What’s a Video Encoder?
A video encoder converts analog or digital video to another digital video format for delivery to a decoder. For television broadcasts, video encoders will typically input SDI as an uncompressed digital video signal into H.264 or HEVC. Video encoders designed for ISR and IPTV will typically accept analog composite video, SDI, or Ethernet along with application-specific metadata for transporting onto different types of viewing or storage devices over a wireless or IP-based network for viewing via computer monitors or for capture by a storage device.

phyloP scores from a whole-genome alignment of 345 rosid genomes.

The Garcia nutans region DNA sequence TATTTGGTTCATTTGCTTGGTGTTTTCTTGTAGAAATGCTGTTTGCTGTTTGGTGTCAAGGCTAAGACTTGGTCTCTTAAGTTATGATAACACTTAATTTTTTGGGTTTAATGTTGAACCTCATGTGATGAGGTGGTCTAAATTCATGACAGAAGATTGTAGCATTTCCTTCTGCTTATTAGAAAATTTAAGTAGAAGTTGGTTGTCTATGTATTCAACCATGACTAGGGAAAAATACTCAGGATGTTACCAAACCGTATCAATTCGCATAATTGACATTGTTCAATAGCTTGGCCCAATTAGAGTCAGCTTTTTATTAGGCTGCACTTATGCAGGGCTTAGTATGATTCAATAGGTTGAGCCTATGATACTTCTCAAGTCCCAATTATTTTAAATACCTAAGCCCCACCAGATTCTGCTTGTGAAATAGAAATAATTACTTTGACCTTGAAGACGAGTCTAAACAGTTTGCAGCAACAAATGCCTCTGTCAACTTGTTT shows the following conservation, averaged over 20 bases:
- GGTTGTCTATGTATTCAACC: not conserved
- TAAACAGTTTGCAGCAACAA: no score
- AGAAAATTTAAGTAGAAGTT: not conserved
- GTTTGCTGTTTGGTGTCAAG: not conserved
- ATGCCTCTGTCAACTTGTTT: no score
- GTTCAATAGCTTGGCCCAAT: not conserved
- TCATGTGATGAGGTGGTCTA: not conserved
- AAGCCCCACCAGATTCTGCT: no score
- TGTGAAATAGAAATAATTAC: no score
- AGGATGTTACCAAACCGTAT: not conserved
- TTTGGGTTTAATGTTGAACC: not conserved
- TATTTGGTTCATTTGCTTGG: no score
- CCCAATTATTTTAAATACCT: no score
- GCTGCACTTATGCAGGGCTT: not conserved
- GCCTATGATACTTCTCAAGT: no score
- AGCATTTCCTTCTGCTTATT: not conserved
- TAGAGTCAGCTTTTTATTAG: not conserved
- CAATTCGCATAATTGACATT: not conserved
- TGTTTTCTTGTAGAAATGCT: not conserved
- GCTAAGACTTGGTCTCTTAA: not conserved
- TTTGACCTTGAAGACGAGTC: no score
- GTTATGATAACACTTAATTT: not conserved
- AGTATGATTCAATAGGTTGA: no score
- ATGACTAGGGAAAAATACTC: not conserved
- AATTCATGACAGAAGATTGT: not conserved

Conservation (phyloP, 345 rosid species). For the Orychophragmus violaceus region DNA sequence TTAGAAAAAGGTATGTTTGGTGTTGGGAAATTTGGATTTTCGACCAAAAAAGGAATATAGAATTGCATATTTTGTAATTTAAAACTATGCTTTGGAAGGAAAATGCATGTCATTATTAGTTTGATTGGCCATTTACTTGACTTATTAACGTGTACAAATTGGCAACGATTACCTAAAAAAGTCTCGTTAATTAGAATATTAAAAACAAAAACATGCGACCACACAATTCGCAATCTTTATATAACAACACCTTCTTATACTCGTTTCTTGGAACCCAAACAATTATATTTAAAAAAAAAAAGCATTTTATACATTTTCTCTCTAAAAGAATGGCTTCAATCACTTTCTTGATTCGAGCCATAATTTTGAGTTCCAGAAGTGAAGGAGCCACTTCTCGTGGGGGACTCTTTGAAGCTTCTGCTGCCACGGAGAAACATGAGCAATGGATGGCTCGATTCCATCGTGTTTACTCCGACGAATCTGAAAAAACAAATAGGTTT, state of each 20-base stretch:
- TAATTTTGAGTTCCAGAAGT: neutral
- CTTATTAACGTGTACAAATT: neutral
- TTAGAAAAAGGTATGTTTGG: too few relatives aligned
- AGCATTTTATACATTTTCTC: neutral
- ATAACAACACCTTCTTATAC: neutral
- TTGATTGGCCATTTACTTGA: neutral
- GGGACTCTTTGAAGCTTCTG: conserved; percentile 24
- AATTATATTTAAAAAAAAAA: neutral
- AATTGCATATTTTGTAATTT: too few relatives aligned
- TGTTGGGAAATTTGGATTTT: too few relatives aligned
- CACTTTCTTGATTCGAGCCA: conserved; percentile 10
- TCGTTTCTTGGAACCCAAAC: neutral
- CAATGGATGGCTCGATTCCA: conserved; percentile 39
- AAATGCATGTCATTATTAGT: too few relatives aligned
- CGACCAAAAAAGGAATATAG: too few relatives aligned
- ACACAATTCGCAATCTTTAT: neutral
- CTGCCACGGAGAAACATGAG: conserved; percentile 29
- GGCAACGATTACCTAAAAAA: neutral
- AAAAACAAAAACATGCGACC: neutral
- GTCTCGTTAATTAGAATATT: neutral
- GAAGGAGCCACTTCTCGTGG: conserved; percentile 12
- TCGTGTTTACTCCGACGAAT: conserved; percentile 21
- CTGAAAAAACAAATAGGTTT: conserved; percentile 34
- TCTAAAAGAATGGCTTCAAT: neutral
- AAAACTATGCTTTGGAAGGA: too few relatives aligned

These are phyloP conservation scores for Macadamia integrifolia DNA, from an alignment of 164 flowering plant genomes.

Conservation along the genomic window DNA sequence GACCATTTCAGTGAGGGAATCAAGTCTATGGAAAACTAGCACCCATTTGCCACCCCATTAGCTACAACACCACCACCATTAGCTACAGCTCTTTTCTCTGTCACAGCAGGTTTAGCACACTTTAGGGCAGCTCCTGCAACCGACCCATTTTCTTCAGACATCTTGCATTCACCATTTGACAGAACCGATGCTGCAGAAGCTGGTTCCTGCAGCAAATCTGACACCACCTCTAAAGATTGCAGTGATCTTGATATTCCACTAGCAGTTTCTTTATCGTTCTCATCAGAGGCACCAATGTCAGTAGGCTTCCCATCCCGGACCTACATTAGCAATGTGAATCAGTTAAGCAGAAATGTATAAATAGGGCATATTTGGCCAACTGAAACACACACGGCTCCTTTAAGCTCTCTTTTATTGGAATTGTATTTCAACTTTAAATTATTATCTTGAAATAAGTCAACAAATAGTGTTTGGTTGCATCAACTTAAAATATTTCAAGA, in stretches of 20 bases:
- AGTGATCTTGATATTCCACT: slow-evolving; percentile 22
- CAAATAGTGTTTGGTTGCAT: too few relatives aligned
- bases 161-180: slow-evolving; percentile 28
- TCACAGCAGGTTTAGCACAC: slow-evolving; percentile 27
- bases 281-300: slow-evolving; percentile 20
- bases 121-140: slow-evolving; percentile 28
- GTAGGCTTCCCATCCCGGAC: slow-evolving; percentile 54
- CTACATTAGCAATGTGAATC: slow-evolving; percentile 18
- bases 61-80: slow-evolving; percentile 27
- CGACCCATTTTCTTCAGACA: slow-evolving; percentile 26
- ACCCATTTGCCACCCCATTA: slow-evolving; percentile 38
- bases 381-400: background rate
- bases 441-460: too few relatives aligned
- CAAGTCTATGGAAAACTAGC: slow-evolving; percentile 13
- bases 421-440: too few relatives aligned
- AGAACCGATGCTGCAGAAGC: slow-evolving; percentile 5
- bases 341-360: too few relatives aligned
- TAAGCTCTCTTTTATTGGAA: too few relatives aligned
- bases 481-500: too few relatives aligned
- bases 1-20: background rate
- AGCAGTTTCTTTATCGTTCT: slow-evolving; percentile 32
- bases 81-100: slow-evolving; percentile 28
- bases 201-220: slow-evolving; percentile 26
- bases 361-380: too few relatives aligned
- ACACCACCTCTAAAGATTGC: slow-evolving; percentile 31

That was probably clear as mud for you. So in more normal-speak, a video encoder lets you manage all your digital capture devices and audio assets while feeding the result to a live-streaming production resource.
Still not clear enough? It makes your video and audio go to Youtube Live, Facebook Live, Twitch, etc. And it lets you have full control over what that will look and sound like. In essence, you are your own broadcasting network and studio.
Which encoder should I use?
It’s a fairly simple choice. If your school district is giving you funding and you’re using a Mac computer, choose Ecamm.
If you’re on a PC and have funding, choose vMix.
And if your district is poor as a church mouse, choose OBS and get ready for a steep learning curve, but it works on Mac and PC.
Streamyard is a newcomer and works on all platforms because its on the cloud, but has limitations and also will require some funding.
Or you can buy a stand alone encoding device.